Already there had been plenty of buzz this summer that Jon Bon Jovi, at various times, had looked into abandoning his Toronto partners — to instead bid on the Buffalo Bills with American investors.
The latest whopper to hit the rumour mill turns out to be true. That the front man of the Toronto bid group held discussions this past week with Hall of Fame quarterback Jim Kelly about joining forces.
What that might mean for his Toronto investors remained unclear Sunday night.
Tipped about it by two sources on Saturday morning, Sun Media can confirm via multiple sources the news that Tim Graham of the Buffalo News was first to confirm late Saturday afternoon, that arguably the most admired man in Western New York, Kelly, has at minimum entertained the notion of teaming on a Bills bid with the most hated man in the region, Bon Jovi.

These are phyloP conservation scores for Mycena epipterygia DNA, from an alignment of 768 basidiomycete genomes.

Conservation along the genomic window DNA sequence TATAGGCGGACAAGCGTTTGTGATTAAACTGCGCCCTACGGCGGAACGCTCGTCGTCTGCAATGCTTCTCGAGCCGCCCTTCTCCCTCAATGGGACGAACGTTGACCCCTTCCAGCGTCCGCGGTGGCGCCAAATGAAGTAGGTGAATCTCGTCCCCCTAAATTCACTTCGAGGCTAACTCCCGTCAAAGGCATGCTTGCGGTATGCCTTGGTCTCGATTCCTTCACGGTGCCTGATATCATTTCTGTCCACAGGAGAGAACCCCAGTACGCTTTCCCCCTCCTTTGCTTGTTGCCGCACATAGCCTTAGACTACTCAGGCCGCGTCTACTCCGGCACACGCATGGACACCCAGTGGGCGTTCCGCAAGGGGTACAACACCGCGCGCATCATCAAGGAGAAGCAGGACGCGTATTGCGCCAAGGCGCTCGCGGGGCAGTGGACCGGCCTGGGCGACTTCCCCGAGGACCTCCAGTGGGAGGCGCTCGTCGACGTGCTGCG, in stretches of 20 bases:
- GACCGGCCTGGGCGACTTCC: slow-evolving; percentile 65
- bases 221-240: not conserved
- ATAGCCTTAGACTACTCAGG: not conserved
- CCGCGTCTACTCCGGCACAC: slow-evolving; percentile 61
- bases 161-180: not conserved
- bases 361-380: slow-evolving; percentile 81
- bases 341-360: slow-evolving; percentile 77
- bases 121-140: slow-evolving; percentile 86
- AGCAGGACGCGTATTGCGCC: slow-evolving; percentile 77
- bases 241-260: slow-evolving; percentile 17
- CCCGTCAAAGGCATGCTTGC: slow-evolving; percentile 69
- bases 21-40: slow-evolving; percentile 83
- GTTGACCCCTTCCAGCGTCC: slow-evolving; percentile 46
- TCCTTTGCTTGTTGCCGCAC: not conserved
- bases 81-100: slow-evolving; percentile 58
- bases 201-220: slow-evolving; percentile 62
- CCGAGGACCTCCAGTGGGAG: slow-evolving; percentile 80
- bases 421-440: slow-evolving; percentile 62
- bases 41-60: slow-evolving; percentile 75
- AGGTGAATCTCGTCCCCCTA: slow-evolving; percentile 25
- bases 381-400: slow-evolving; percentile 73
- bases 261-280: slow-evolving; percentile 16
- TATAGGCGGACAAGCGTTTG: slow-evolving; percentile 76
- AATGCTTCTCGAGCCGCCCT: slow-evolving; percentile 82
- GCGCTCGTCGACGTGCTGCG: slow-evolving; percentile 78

Many in the Buffalo area still refuse to believe it.
Kelly’s wife Jill tweeted this out soon after Graham’s report hit the web: “To think that anyone would think for a minute that Jim would ever link up with ownership that would move our BELOVED BILLS is ludicrous.”
That statement, coupled with the fact that Kelly by early Sunday night still had not publicly denied talking to Bon Jovi, opens a few compelling lanes of conjecture as to what’s really going on here.
Maybe Kelly already has decided against the partnership.
Maybe Kelly is convinced the rocker and his Toronto investors are sincere in wanting now to keep the Bills in Buffalo, although he’d be the first in the region to believe it.
Or maybe Kelly was told by Bon Jovi he’s on his own now. Indeed for his part, maybe Bon Jovi was investigating whether Kelly’s newly secured partner — in joining forces with another bidder or investing in a new bid group entirely, bond investor Jeffrey Gundlach — is rich enough to provide the remaining 70%, after Bon Jovi’s 30% controlling-partner share. In other words, maybe Bon Jovi wanted to know whether he could replace his current financial back-fillers, MLSE chairman Larry Tanenbaum and the Rogers family, with Gundlach. In that scenario Kelly would not be allying himself with any Toronto partners, see.